In our industry as creative designers, we all at some point have encountered the uninvited person who likes to give their input to the process. The Sales Executive wants you to add his favourite colour. The Head of Marketing thinks the typeface should be changed. The PR Manager says the logo isn’t big enough. Everyone thinks they’re a designer, and in a lot of ways they’re right!
You’ve probably got a lot of pictures in your mind about what a designer does. Mocking up images in Photoshop, sketching out logos and icons, or as a friend of mine always says, “You draw things, don’t you.”
I spent my formative years going through college and university to train in the graphic design field, so how can someone who has never been through this process be a designer? Well, think of it this way. Design is defined in the dictionary as “the creation of a plan or convention for the construction of an object, system or measurable human interaction.” Using this as a basis, today, most of us will have designed the outfit we are wearing, our breakfast, even our route to the office. To simplify it further, design is making a number of consecutive decisions according to a set plan.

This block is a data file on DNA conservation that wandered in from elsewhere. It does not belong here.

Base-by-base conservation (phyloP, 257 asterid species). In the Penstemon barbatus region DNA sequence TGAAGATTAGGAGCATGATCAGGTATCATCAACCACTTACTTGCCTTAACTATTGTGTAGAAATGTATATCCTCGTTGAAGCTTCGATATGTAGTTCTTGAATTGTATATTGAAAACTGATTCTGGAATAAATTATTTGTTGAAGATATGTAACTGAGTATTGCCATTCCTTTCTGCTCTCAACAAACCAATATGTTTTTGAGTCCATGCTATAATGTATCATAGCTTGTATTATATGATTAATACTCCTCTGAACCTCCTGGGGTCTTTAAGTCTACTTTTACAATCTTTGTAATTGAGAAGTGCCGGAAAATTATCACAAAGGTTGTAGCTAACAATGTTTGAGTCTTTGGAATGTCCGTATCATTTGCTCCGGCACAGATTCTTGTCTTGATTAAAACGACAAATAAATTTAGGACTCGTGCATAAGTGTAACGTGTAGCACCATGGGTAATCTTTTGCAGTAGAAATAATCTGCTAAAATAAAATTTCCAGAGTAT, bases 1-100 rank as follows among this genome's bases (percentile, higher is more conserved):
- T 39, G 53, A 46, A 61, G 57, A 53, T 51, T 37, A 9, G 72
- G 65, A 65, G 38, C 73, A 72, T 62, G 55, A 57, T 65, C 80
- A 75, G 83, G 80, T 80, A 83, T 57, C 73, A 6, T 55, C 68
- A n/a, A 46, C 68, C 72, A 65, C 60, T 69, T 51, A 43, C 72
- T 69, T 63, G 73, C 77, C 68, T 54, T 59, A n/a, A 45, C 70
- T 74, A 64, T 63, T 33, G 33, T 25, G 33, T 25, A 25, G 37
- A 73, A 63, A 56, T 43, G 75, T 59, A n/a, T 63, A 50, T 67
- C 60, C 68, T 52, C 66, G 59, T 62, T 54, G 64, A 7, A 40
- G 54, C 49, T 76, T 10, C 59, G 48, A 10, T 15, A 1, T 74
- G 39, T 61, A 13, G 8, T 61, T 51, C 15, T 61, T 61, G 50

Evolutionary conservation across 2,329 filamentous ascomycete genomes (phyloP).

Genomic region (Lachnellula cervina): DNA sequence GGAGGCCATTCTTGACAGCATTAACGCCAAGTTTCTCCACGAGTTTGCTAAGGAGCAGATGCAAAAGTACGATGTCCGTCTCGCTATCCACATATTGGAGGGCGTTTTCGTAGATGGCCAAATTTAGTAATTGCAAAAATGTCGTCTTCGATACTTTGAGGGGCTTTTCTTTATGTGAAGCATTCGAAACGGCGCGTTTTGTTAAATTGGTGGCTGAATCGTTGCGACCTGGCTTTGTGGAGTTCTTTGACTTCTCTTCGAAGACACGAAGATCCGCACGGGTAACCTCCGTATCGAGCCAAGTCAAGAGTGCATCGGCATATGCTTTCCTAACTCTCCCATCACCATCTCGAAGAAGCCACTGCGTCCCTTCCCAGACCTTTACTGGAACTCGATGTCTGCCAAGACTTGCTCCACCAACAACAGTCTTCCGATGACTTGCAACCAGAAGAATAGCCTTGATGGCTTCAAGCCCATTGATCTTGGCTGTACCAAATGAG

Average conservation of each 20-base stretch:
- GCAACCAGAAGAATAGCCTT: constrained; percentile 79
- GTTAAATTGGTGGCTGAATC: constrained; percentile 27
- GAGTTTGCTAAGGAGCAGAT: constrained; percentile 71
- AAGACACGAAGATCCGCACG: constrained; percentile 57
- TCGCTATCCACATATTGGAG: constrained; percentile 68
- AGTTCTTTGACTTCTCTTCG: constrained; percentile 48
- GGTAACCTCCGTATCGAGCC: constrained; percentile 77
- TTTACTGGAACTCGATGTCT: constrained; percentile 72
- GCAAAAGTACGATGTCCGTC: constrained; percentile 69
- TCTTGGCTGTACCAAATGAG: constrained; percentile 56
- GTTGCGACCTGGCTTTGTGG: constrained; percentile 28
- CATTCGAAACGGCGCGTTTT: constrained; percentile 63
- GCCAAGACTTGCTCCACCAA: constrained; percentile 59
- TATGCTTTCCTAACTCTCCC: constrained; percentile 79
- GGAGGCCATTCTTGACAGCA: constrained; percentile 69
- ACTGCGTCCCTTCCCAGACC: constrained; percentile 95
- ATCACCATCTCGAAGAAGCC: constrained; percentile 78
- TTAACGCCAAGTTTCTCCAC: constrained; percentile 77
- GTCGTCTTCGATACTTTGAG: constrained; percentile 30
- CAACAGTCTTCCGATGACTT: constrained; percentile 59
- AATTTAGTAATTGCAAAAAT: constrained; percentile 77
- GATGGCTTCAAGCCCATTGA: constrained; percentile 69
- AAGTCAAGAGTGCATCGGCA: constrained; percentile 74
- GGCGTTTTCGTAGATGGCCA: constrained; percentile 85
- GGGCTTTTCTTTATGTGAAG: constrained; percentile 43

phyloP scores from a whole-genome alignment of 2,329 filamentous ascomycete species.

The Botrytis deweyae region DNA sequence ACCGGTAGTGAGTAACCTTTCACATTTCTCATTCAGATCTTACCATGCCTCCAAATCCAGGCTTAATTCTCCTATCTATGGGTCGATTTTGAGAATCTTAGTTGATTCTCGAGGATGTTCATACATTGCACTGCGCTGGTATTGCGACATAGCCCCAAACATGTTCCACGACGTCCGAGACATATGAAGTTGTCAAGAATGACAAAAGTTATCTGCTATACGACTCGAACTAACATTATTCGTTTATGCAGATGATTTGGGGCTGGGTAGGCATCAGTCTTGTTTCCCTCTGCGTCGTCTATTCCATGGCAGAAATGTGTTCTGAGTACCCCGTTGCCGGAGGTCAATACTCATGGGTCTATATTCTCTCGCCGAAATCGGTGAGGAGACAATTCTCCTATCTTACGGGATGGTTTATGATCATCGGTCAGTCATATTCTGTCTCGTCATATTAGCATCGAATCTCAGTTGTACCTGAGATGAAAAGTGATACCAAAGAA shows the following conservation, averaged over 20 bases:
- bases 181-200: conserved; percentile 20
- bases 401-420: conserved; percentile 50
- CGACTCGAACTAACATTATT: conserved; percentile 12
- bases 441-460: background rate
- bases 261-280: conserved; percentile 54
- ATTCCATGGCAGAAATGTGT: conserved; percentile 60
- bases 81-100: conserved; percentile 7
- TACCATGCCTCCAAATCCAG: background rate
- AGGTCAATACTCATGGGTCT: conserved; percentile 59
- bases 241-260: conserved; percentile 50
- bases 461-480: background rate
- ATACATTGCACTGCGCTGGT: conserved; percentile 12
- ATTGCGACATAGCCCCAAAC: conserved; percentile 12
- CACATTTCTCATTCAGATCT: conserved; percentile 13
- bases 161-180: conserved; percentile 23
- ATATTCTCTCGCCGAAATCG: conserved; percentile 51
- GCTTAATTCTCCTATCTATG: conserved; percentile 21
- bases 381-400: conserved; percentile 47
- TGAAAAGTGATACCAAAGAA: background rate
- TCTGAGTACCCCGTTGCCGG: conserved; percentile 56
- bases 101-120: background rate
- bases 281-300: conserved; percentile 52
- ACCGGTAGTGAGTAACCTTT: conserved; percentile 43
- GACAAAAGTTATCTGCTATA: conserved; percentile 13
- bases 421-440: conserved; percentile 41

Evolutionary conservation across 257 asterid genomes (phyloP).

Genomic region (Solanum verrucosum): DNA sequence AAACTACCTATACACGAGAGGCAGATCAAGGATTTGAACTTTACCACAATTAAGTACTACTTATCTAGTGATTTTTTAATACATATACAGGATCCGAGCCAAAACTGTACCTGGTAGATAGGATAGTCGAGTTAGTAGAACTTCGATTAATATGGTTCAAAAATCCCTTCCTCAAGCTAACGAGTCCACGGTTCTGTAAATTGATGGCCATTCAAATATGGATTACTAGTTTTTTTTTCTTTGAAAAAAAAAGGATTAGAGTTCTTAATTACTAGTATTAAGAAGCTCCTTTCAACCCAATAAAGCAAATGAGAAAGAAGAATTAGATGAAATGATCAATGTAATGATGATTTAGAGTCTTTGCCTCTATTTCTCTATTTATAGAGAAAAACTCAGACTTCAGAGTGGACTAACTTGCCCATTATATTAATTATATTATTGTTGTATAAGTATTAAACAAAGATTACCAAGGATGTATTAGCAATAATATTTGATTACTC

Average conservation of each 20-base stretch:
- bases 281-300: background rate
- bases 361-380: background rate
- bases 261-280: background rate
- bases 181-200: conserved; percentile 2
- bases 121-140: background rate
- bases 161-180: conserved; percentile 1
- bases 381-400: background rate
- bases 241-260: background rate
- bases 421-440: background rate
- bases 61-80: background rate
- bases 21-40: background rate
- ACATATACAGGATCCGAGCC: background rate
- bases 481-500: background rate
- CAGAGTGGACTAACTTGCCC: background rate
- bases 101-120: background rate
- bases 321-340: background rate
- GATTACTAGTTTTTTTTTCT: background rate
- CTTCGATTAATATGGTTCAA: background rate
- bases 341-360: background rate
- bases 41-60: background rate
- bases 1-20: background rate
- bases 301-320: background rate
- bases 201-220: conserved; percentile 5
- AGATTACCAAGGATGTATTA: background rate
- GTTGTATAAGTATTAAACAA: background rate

Why you need design professionals
Professional designers unify multiple pieces of information and serve as a guide in co-ordinating the flow and use of this information. They must then work out the functionality, application, price and overall impact of this information. Professional designers process the given information and formulate the bigger picture, picking up the most important points and communicating this through visual media.
Visual perception is incredibly important and no matter how much information comes our way, it is difficult to interpret based on numeric values or words alone. Professional designers give you the visuals you need to communicate your concepts, building a solution that can ultimately be shared, used or sold.
Who should participate in the design process?
Everyone with a stake in a product or knowledge of a service can offer valuable insights to help the design process. However, with a professional designer in the driving seat, all of those insights will be brought together to create the bigger picture and build a successful outcome.